Notices & Disclosures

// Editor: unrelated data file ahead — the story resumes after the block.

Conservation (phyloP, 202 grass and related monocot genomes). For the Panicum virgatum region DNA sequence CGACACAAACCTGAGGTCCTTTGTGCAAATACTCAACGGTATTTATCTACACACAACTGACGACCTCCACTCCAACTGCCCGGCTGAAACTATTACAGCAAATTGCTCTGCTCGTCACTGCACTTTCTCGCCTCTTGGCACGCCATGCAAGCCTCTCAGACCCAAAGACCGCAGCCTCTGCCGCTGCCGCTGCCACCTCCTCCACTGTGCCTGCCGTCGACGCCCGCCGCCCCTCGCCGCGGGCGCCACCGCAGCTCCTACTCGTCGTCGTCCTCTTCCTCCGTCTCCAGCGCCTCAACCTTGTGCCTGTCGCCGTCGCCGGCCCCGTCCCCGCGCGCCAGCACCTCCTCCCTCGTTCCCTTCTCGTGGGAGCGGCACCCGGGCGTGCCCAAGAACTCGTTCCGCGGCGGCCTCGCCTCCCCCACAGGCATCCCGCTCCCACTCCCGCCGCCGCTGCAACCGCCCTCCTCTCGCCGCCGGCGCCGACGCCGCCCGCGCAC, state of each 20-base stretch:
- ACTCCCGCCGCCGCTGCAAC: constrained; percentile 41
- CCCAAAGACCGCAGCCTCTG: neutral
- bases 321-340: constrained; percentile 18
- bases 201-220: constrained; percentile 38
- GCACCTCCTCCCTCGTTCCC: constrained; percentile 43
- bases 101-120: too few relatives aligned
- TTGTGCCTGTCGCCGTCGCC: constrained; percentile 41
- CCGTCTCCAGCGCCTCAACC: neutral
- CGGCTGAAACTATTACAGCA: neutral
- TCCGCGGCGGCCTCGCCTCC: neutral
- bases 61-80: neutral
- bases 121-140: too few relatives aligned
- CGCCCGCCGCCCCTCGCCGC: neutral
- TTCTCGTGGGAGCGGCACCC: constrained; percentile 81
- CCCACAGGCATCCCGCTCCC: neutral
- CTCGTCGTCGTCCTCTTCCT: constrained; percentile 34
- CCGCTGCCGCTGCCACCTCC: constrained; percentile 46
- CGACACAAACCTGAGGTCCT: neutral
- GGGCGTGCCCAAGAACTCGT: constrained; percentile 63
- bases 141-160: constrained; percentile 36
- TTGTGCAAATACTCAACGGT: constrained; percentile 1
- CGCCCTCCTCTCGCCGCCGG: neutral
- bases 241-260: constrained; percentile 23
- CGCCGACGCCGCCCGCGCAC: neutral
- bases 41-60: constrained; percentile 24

Past performance is no guarantee of future results. Products and services offered through F.N.B. Investment Advisors, Inc. are not FDIC insured; and are not insured by any Federal Government Agency, are not deposits or obligations of or guaranteed by First National Bank of Pennsylvania or its affiliates and may go down in value. The material has been extracted from various sources that F.N.B. Investment Advisors, Inc. believes reliable, but we cannot guarantee the accuracy or integrity of the material. This material is for your private information, and we are not soliciting any action based upon it. Any projections, market outlooks or estimates contained herein are forward-looking statements and are based upon certain assumptions. Other events that were not considered may occur and may significantly affect the returns or performance of these investments. Any projections, outlooks or assumptions should not be construed to be indicative of the actual events which will occur. These projections, market outlooks or estimates are subject to change without notice. Different types of investments involve varying degrees of risk, and there can be no assurance that the future performance of any specific investment, investment strategy, or product or any non-investment related content, made reference to directly or indirectly herein will be profitable, equal any corresponding indicated historical performance level(s), be suitable for your portfolio or individual situation, or prove successful. Due to various factors, including changing market conditions and/or applicable laws, the content may no longer be reflective of current opinions or positions. You should not assume that any discussion or information contained herein serves as the receipt of, or as a substitute for, personalized investment advice. To the extent that a reader has any questions regarding the applicability above to his/her individual situation of any specific issue discussed, he/she is encouraged to consult with their investment advisor. You can review your registered investment advisors or the investment advisory firm at the SEC's Investment Adviser Public Disclosure page - http://www.adviserinfo.sec.gov/IAPD/Default.aspx.